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How do I react to grouchy (bullying?) H?

(18 Posts)
confusednow1 Tue 05-Aug-14 04:58:33

NT for privacy. Sorry if a bit long. H is a bit of a grouch, tends to be quite negative. I don't much like the way he is with the kids a lot of the time. He doesn't much like to engage in activities with them, except very passive ones, like watching a film together. He can be very critical, sometimes I almost feel like he's looking for opportunities to jump on them about something. But I don't want to exaggerate - he's not violent, doesn't drink, participates in family activities etc. We have a lot of fun together too, and have basically been happily married for 15 years. Apart from a period when he suffered from depression - I wonder if this is reemerging maybe?Also he never manages to know the routines, work out what their homework is or whatever - I do 95% of child organisational activity. They are 13, 10 and 9 and we both work ftoh.

But sometimes I can't bear the way he is. Yesterday evening was a good example. DD had left her cello, just received from school, out to show me. H came home and said not to leave it lying around and I said she left it out to show you. The evening was all a bit chaotic with the kids quite over excited. DD went to put the instrument away, but while she was putting it in the case it slipped and to cut a long story short the neck snapped. She wasn't mucking around, just putting it away, and was hysterical with grief/fear/embarrassment at what she'd done. I tried to comfort her and H came in shouting - at all the children - about how they never look after their things, they're so spoiled, they think they can wreck everything and not care and he'll just replace it all. Then he shouted at ds "and what the fuck do you think you are doing leaving your XX lying on the bedroom floor!". I told him to calm down and stop shouting, he was making it all worse. DS was mortified.

Afterwards he was furious with me too and said I undermine him, I spoil the children, I don't consult him about what activities they do, I spend too much money etc etc. I don't accept it, I never arrange anything significant without telling him. He rarely expresses any interest, and he arranges absolutely nothing for them ever. It's true that they are quite spoilt in the sense that we are not strapped for cash, so it's not a problem to organise music lessons or whatever.

Anyway, I tried to talk to him about the fact that I found it quite wrong to shout at DD, who had completely accidentally broken something and was very upset about it already, and recalled that she is mostly quite careful and organised. His retort: he sees the children as all the same and I'm wrong. I didn't even get to the part about vile swearing in a raised voice at his own kids sad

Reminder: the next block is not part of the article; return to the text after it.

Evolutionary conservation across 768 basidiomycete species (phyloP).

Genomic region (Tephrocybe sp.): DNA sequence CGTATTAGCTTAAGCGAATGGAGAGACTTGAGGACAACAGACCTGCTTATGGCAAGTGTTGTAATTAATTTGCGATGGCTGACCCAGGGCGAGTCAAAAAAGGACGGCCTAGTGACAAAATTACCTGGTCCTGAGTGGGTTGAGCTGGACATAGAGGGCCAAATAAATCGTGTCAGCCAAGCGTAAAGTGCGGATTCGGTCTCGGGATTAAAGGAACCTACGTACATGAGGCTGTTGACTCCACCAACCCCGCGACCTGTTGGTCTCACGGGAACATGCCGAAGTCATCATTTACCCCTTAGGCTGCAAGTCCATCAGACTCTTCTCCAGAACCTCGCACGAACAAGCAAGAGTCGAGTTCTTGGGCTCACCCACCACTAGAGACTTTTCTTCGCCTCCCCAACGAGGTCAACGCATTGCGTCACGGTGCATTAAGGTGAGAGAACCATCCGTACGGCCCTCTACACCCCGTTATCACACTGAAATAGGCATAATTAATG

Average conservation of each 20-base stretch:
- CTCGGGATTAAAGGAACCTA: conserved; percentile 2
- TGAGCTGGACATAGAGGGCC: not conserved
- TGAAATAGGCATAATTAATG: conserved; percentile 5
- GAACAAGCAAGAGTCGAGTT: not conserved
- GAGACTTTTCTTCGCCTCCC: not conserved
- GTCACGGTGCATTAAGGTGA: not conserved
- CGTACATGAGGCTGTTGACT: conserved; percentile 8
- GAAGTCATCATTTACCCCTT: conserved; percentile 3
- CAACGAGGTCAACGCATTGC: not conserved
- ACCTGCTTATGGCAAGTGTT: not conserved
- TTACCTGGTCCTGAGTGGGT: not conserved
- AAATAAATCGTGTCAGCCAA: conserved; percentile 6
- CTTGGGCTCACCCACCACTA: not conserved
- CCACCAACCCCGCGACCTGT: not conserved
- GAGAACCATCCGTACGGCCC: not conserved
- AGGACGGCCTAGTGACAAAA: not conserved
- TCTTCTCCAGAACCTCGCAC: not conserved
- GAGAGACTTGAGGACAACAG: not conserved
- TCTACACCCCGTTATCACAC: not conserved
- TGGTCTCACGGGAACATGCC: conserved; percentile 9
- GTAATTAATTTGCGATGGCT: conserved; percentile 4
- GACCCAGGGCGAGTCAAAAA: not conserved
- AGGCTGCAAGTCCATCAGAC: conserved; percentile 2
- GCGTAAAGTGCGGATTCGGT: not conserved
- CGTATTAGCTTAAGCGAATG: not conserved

This morning he didn't get out of bed at all. 2 of the children refused to go and say goodbye before going out. I am at work and we haven't spoken.

It's true that they don't take great care of their things, but I don't think it's beyond the norm for their age. I'm also so sad that I take total responsibility for all the kids' arrangements and then just get criticism for it. I want to know what to do for him to support the children in behaving in the way he would like, not try to get there by nagging, bullying, undermining, insulting or swearing. I think he needs to see a doctor, but suspect he will freak out if I say that too.

Any suggestions?

EhricLovesTheBhrothers Tue 05-Aug-14 06:30:21

Why do you think he needs to see a doctor? Is he ill? He sounds like a mean bully to me and I doubt there is anything the doctor can give him for that.

confusednow1 Tue 05-Aug-14 06:41:09

Because he was depressed for a few years and maybe there's a resurgence now. Otherwise I can't explain why he's being a mean bully (I agree with this assessment). He's thoughtful and kind in many ways and a very trustworthy person. Our evenings are not usually so horrible as this one.

Paddingtonthebear Tue 05-Aug-14 06:43:34

He sounds unpleasant. He may well be depressed (not getting out of bed). Or he may well be sulking. Either way none of this anger and negativity is good for the kids. He should be apologising to you and to them. If he can't do that and face his attitude problem then perhaps he needs to move out for a while. Doesn't sound like he does that much in the way of supporting you and sharing the load

however Tue 05-Aug-14 06:46:52

It's hard to say really. Of course he reacted very badly, I don't dispute that.